By Jena Ardell
By Jon Campbell
By Alan Scherstuhl
By Tessa Stuart
By Roy Edroso
By Jon Campbell
By Albert Samaha
By Zachary D. Roberts
Something remarkable happened last Saturday. Over the course of the afternoon, a few hundred sneaker connoisseurs (mostly male, though not entirely) willingly subjected their dazzling footwear to several forms of precipitation. Between 2 and 7 p.m., Dunks, Bapes, and Jordans were drizzled on, poured on, and even hailed on while their wearers waited to pay $10 to attend the first Dunkxchange in New York.
The event, at the Chelsea club Stereo, was basically a flea market/swap meet for "sneaker heads," but unlike the flea market, the lights were low, there was a D.J., and beers were flowing. Vendors paid $100 to set up their tables, and the prices they set were entirely up to them. A pair of low-top Dunks made out of hemp and trimmed in green ("bonsai") were tagged at $600, but the same sneakers were under $200 with brown trim. If you were a sneaker head (or a pot head), you'd expect as muchthe bonsais were released in a limited edition on April 20th (4/20), and they only made 420 of them.
A pair of purple high top Dunks customized with a portrait of Jimi Hendrix and the words "Purple Haze" across the back were $200 used or $300 new. But Dunkxchange isn't all Dunks. Several editions of Reebok Pumps from the 90s could be had, and there were Jordans representing the last twenty years.
Most of the vending tables corresponded to sneaker websites, which is amusing, considering the event's founder says he was motivated precisely by the experience of getting screwed buying sneakers online. After blowing a few hundred dollars on faux footwear on eBay, Gary Hughes took it upon himself to fight for a sneaker head's right to shop for rare, vintage, and customized sneakers in the flesh.
Collectors who came with fewer than three pairs of shoes each could try to sell or trade without paying for a table. This brought the best aspect of eBay into the mixthe amateur salesman. A group of high school seniors from Queens who call themselves TEAM A.S.H. (Asian Sneaker Heads) would definitely qualify as power sellers. Shu Cheng ("That's my name'cause I love shoes!") seemed quite comfortable with the hard sell, shouting things like "Hey man, that's a good price!" and "What about your girl, you two could matchC'mon, I'll hook you up."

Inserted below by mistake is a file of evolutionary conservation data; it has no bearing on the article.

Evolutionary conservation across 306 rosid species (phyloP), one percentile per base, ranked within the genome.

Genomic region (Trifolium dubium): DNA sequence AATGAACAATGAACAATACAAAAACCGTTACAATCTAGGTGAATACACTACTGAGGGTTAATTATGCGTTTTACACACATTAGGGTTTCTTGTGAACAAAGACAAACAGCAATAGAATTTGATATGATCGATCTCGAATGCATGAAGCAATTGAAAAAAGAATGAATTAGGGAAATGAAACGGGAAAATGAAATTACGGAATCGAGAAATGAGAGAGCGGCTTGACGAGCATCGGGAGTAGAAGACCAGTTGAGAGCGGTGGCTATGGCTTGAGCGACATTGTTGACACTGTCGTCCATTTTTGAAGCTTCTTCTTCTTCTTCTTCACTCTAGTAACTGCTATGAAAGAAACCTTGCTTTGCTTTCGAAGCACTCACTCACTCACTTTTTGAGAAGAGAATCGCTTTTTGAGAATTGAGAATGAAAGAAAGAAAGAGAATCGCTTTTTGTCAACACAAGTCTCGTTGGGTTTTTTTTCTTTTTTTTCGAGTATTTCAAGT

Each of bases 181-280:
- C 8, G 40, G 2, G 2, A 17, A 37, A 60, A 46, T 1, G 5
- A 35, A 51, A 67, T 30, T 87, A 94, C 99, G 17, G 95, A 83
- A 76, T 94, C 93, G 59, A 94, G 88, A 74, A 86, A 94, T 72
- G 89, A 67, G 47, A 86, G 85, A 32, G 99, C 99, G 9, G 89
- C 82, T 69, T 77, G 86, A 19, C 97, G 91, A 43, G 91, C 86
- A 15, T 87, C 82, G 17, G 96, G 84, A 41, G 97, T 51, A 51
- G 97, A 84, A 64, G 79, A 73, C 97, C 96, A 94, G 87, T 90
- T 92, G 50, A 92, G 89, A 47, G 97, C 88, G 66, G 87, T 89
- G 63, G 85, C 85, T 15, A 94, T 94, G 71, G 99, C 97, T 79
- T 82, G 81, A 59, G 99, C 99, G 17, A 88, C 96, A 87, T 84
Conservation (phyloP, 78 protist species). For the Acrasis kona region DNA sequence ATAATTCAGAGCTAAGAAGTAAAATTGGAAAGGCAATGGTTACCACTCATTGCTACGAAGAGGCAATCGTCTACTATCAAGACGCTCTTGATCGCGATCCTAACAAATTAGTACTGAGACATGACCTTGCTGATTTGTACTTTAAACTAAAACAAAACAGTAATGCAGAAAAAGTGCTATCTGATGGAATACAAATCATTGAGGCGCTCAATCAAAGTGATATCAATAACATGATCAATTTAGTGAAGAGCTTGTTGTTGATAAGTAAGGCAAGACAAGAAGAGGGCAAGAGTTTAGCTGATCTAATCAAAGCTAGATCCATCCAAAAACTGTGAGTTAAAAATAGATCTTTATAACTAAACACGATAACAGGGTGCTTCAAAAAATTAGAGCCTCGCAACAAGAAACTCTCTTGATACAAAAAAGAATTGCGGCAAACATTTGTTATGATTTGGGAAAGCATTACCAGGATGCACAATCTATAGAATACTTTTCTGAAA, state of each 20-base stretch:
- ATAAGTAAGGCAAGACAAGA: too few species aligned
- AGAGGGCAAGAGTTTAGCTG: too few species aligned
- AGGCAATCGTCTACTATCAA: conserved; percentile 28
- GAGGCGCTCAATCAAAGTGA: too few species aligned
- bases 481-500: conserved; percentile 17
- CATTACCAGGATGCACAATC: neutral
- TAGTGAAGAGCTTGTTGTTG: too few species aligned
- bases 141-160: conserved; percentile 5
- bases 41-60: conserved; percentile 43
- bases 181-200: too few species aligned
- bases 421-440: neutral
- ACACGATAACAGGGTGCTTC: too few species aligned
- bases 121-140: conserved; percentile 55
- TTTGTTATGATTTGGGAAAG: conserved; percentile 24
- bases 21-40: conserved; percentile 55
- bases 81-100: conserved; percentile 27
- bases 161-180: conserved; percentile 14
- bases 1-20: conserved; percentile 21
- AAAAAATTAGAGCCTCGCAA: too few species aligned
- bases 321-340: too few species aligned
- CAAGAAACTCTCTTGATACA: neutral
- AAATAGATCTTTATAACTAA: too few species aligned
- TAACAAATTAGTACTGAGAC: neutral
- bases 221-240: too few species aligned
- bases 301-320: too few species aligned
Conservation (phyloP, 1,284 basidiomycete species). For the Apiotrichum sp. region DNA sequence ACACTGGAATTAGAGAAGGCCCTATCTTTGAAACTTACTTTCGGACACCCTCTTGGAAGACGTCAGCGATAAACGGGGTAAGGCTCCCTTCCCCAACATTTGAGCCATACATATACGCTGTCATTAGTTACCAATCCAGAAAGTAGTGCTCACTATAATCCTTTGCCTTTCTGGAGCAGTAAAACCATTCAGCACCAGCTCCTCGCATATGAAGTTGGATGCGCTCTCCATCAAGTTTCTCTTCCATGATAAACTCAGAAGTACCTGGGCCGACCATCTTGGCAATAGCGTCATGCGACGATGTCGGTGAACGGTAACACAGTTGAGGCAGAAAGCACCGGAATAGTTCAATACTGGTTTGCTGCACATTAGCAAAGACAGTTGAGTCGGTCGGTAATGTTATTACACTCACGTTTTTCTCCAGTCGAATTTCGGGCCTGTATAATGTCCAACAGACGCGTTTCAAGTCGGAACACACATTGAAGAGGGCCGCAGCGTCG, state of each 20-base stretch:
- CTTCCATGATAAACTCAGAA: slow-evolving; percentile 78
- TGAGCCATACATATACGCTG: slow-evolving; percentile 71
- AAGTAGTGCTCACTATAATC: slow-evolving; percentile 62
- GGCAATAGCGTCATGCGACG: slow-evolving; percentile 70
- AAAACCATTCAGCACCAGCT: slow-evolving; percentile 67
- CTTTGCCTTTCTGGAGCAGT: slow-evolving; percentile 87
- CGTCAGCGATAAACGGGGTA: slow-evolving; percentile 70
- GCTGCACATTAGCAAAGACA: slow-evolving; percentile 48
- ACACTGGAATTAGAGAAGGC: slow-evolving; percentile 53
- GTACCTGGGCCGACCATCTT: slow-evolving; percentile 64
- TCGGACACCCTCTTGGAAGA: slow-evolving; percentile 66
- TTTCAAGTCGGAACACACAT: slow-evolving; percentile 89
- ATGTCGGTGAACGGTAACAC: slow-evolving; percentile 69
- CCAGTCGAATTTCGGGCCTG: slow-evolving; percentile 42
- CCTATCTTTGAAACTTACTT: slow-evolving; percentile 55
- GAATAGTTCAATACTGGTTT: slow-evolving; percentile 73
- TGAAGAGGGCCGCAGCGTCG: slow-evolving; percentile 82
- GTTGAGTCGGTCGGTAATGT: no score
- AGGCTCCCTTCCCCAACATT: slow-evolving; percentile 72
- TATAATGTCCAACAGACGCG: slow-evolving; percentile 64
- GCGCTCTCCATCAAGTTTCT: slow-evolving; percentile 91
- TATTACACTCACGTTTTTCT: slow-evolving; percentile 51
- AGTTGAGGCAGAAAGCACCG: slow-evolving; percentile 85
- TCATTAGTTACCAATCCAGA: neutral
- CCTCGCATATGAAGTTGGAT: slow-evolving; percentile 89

Over the years, Lauren Leder, a 36 year-old sneaker lover, has given away many pairs of collectable sneakers, having been utterly unaware of the market for stinky old shoes. At Dunkxchange, she stood against the club's bar for most of the day, holding a pair of extremely rare Air Jordan One's in a zip-lock bag. She bought them for playing basketball in 1985, when she was in the tenth grade, and they're still in excellent shape. "I'm waiting for the big money to walk through the door," she said. Although many had admired her Jordans during the day, by 5 p.m., the best offer she had received was fake big money: "If I had it, I'd give you $2,000 for those," one guy had told her.
A 23 year-old guy named Steve had humbler goals for the day. He stood around with a pair of retro 7 Clog Posits that he was hoping to sell in order to buy the very same pairbut in his size. His friend, Danny Rezmovits, 22, had made two purchases but was full of complaints, mostly about the presence of teenagers ("fifteen year-old kids with their moms!") instead of just serious collectors at the event. He bought a pair of Stash Air Max's for $300. The same shoes had caused a commotion when they arrived at Nort, on Lafayette Street, a few weeks agopeople camped out over night to snag the limited release, and they went for $240. Rezmovits put it all into perspective. "I've been into this shit for a few years but I'm not one to wait on line for two days or anything. I'm not retarded."